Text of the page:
5 students sue Howard Univ. for failure to protect them against sexual assault by employee
Five Howard University students have sued the university for failing to respond appropriately to reports of sexual assault and harassment by a school employee.
George Bright-Abu, who supervised a work-study program, is now in jail, convicted of sexually assaulting two students, according to a statement released by the attorneys in the lawsuit.
Bright-Abu “sexually assaulted two full-time students during the 2010-2011 academic year. This included unwanted touching, flirting, fondling and degrading propositions of a sexual nature,” according to the statement.
The victims worked at a university library and were supervised by Bright-Abu.
“Everybody said this was typical of him,” said Mercedes Woodson, one of two women who say they were assaulted by the man.
The lawsuit charges that the victims reported Bright-Abu's sexually abusive and offensive comments to university officials, but the university failed to respond in a way that would protect the students and stop the behavior.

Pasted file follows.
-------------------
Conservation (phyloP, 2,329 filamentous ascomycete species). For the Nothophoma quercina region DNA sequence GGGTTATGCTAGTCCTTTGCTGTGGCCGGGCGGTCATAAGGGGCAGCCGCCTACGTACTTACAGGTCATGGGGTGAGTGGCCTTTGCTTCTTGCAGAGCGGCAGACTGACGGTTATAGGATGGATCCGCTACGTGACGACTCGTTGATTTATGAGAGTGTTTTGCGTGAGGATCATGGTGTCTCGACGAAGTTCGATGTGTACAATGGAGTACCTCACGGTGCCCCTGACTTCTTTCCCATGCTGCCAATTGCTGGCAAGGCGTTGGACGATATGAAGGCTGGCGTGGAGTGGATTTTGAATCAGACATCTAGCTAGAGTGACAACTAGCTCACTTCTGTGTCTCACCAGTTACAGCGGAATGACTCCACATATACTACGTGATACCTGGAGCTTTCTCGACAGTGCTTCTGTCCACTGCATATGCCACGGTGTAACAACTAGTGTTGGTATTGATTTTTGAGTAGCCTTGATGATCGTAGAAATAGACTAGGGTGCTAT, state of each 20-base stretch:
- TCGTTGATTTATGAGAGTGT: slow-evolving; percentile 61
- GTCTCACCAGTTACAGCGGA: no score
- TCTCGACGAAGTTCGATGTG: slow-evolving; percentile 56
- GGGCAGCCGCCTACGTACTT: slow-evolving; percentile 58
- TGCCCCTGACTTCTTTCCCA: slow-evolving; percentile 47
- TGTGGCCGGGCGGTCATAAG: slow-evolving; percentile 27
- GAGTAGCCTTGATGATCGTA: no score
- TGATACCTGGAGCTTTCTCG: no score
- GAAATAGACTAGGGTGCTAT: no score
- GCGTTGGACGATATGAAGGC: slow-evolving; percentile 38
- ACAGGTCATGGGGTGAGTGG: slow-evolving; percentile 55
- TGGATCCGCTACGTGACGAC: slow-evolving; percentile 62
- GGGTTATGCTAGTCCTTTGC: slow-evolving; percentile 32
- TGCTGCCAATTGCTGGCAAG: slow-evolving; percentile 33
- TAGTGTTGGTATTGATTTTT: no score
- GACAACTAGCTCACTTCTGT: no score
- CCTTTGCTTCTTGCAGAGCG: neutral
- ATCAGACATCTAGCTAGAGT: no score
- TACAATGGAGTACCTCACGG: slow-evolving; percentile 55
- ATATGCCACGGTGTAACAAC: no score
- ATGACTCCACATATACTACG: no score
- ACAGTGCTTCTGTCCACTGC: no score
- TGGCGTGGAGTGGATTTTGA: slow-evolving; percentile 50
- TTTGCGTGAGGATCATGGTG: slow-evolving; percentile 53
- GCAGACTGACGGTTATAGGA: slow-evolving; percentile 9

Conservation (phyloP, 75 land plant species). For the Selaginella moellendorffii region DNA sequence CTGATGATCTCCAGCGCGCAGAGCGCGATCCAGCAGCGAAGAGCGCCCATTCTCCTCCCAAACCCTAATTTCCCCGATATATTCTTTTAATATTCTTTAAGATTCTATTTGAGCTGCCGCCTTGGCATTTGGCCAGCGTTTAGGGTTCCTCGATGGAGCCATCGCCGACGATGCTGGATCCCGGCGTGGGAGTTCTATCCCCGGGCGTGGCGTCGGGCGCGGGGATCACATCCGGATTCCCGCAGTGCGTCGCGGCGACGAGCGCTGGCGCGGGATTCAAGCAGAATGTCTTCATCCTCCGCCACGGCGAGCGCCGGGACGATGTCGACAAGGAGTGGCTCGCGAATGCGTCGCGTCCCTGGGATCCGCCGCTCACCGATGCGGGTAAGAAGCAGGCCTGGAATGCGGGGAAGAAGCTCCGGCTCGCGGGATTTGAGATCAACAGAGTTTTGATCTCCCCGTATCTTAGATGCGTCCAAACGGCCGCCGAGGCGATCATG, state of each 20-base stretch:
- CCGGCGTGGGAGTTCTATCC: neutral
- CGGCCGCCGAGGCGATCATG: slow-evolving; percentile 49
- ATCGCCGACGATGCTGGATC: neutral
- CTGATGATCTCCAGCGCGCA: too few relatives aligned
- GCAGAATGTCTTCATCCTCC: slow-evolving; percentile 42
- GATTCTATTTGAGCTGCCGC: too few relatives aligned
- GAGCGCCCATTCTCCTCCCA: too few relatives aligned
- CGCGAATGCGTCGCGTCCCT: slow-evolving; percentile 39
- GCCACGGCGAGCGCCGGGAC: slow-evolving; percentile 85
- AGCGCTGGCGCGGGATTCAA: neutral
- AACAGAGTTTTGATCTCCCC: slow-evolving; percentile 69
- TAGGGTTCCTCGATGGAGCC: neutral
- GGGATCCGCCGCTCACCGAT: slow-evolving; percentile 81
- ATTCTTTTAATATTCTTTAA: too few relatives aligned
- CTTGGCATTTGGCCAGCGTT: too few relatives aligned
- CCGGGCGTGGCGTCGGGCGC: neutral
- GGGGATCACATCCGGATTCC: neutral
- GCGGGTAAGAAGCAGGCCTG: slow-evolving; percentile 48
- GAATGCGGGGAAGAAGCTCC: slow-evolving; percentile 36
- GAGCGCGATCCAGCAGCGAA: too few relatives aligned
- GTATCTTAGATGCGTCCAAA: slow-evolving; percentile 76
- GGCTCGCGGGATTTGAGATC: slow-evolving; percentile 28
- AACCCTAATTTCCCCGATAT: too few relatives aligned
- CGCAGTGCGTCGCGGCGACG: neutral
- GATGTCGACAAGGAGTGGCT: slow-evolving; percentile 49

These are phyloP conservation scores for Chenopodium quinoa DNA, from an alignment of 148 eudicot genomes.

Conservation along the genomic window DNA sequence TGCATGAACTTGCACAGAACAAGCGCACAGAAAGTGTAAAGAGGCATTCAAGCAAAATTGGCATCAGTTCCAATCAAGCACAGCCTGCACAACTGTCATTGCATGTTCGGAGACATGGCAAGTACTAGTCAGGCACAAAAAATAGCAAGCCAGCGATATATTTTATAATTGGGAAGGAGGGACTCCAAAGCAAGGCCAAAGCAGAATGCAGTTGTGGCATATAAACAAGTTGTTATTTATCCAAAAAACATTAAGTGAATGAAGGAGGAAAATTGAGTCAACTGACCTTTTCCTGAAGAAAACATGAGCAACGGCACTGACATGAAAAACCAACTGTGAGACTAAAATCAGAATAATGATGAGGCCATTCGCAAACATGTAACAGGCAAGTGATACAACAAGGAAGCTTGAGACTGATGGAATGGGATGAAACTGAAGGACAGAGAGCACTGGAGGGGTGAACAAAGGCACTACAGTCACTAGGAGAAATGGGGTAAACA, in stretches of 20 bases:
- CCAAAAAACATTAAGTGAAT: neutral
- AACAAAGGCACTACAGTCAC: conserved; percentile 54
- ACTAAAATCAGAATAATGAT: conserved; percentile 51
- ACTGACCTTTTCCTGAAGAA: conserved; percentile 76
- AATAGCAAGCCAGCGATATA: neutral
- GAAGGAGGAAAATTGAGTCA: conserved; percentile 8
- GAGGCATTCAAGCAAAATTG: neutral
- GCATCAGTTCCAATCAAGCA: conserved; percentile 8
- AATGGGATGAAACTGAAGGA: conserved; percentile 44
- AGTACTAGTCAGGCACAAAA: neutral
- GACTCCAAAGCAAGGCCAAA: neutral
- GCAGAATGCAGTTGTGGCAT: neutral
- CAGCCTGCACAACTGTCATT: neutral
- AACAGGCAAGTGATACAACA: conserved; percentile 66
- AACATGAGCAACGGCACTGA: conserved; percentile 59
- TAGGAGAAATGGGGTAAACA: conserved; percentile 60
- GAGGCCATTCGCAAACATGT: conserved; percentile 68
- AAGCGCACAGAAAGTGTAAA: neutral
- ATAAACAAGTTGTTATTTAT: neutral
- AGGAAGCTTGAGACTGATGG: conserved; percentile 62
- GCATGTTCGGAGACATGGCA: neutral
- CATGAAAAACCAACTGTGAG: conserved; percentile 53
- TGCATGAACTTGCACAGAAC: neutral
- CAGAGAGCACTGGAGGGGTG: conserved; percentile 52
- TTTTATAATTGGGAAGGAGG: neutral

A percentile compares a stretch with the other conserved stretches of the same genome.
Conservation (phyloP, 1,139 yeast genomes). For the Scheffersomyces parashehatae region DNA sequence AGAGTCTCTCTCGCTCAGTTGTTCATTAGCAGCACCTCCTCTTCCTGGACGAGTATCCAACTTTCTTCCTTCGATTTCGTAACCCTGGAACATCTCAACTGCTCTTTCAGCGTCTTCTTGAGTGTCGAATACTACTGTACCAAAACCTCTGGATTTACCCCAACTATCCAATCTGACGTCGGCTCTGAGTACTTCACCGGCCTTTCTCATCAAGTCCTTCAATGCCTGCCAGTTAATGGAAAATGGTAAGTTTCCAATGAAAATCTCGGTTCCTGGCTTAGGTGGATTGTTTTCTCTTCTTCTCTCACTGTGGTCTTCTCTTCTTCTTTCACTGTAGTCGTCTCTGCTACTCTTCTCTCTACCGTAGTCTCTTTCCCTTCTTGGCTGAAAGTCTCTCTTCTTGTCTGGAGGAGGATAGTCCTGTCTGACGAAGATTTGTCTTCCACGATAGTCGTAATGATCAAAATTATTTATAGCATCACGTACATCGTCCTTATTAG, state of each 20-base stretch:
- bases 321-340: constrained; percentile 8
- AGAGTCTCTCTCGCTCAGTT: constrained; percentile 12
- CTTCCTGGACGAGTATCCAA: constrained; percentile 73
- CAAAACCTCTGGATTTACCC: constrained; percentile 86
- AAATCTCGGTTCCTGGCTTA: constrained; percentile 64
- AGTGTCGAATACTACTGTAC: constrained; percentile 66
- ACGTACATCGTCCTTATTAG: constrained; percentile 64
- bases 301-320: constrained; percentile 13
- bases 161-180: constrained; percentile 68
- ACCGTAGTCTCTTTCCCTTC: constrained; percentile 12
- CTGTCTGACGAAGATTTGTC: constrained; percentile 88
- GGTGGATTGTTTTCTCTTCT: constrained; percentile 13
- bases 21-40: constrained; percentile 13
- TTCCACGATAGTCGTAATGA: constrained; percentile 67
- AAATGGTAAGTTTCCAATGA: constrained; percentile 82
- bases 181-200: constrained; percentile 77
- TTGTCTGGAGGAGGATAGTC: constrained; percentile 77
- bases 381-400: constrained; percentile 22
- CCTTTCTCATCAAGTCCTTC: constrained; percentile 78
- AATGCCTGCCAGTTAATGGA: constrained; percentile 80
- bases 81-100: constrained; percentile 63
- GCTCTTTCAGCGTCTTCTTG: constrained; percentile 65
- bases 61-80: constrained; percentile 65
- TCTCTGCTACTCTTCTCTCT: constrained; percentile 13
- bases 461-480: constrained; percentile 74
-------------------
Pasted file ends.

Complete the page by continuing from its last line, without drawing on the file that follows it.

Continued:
“He touched my breasts,” claims Rukayat Bello.
"When I saw her (upset) I said ‘it's time to do something,’" Woodson said.
The women say their complaints to supervisors were ignored. They eventually filed a police report.
"Howard University created a hostile and abusive working environment for all plaintiffs by continuing to employ Bright-Abu after being made aware of his ongoing physical and verbal sexual assault," said Christal Edwards, one of the attorneys who filed the lawsuit.
"When the University administration became aware of the allegations, we reported the case to the Metropolitan Police Department. The individual was subsequently charged and terminated from the university. We take the safety of our students very seriously," the university said in a statement to Fox5.
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